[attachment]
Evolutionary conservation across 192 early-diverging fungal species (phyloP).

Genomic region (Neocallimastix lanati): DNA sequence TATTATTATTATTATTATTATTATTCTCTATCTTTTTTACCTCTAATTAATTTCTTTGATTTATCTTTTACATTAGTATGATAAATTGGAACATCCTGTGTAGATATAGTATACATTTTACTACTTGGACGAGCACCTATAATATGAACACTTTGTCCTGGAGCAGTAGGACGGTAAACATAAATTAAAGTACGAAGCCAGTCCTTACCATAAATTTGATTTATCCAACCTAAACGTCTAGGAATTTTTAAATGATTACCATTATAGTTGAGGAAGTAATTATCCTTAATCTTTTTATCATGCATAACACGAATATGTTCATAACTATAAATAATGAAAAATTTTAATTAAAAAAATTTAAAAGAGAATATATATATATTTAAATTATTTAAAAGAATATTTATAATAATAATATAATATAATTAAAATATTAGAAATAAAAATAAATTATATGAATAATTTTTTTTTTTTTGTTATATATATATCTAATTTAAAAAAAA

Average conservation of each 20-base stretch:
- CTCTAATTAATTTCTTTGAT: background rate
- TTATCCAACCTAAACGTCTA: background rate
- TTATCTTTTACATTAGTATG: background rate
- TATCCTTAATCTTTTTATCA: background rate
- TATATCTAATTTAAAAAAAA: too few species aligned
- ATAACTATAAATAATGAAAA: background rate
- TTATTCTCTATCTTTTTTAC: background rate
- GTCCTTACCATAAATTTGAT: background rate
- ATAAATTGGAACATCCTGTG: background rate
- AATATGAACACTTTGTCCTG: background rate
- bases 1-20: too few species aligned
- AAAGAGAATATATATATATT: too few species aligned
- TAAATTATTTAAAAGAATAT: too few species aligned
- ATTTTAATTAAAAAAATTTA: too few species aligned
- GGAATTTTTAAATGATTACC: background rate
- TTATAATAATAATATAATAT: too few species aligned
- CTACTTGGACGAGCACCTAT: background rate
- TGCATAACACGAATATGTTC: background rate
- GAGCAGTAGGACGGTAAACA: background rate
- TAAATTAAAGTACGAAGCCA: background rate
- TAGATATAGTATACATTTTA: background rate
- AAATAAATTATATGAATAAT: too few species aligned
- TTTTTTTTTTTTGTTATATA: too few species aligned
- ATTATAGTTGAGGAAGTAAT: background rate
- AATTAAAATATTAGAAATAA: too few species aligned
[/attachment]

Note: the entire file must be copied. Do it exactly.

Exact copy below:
Evolutionary conservation across 192 early-diverging fungal species (phyloP).

Genomic region (Neocallimastix lanati): DNA sequence TATTATTATTATTATTATTATTATTCTCTATCTTTTTTACCTCTAATTAATTTCTTTGATTTATCTTTTACATTAGTATGATAAATTGGAACATCCTGTGTAGATATAGTATACATTTTACTACTTGGACGAGCACCTATAATATGAACACTTTGTCCTGGAGCAGTAGGACGGTAAACATAAATTAAAGTACGAAGCCAGTCCTTACCATAAATTTGATTTATCCAACCTAAACGTCTAGGAATTTTTAAATGATTACCATTATAGTTGAGGAAGTAATTATCCTTAATCTTTTTATCATGCATAACACGAATATGTTCATAACTATAAATAATGAAAAATTTTAATTAAAAAAATTTAAAAGAGAATATATATATATTTAAATTATTTAAAAGAATATTTATAATAATAATATAATATAATTAAAATATTAGAAATAAAAATAAATTATATGAATAATTTTTTTTTTTTTGTTATATATATATCTAATTTAAAAAAAA

Average conservation of each 20-base stretch:
- CTCTAATTAATTTCTTTGAT: background rate
- TTATCCAACCTAAACGTCTA: background rate
- TTATCTTTTACATTAGTATG: background rate
- TATCCTTAATCTTTTTATCA: background rate
- TATATCTAATTTAAAAAAAA: too few species aligned
- ATAACTATAAATAATGAAAA: background rate
- TTATTCTCTATCTTTTTTAC: background rate
- GTCCTTACCATAAATTTGAT: background rate
- ATAAATTGGAACATCCTGTG: background rate
- AATATGAACACTTTGTCCTG: background rate
- bases 1-20: too few species aligned
- AAAGAGAATATATATATATT: too few species aligned
- TAAATTATTTAAAAGAATAT: too few species aligned
- ATTTTAATTAAAAAAATTTA: too few species aligned
- GGAATTTTTAAATGATTACC: background rate
- TTATAATAATAATATAATAT: too few species aligned
- CTACTTGGACGAGCACCTAT: background rate
- TGCATAACACGAATATGTTC: background rate
- GAGCAGTAGGACGGTAAACA: background rate
- TAAATTAAAGTACGAAGCCA: background rate
- TAGATATAGTATACATTTTA: background rate
- AAATAAATTATATGAATAAT: too few species aligned
- TTTTTTTTTTTTGTTATATA: too few species aligned
- ATTATAGTTGAGGAAGTAAT: background rate
- AATTAAAATATTAGAAATAA: too few species aligned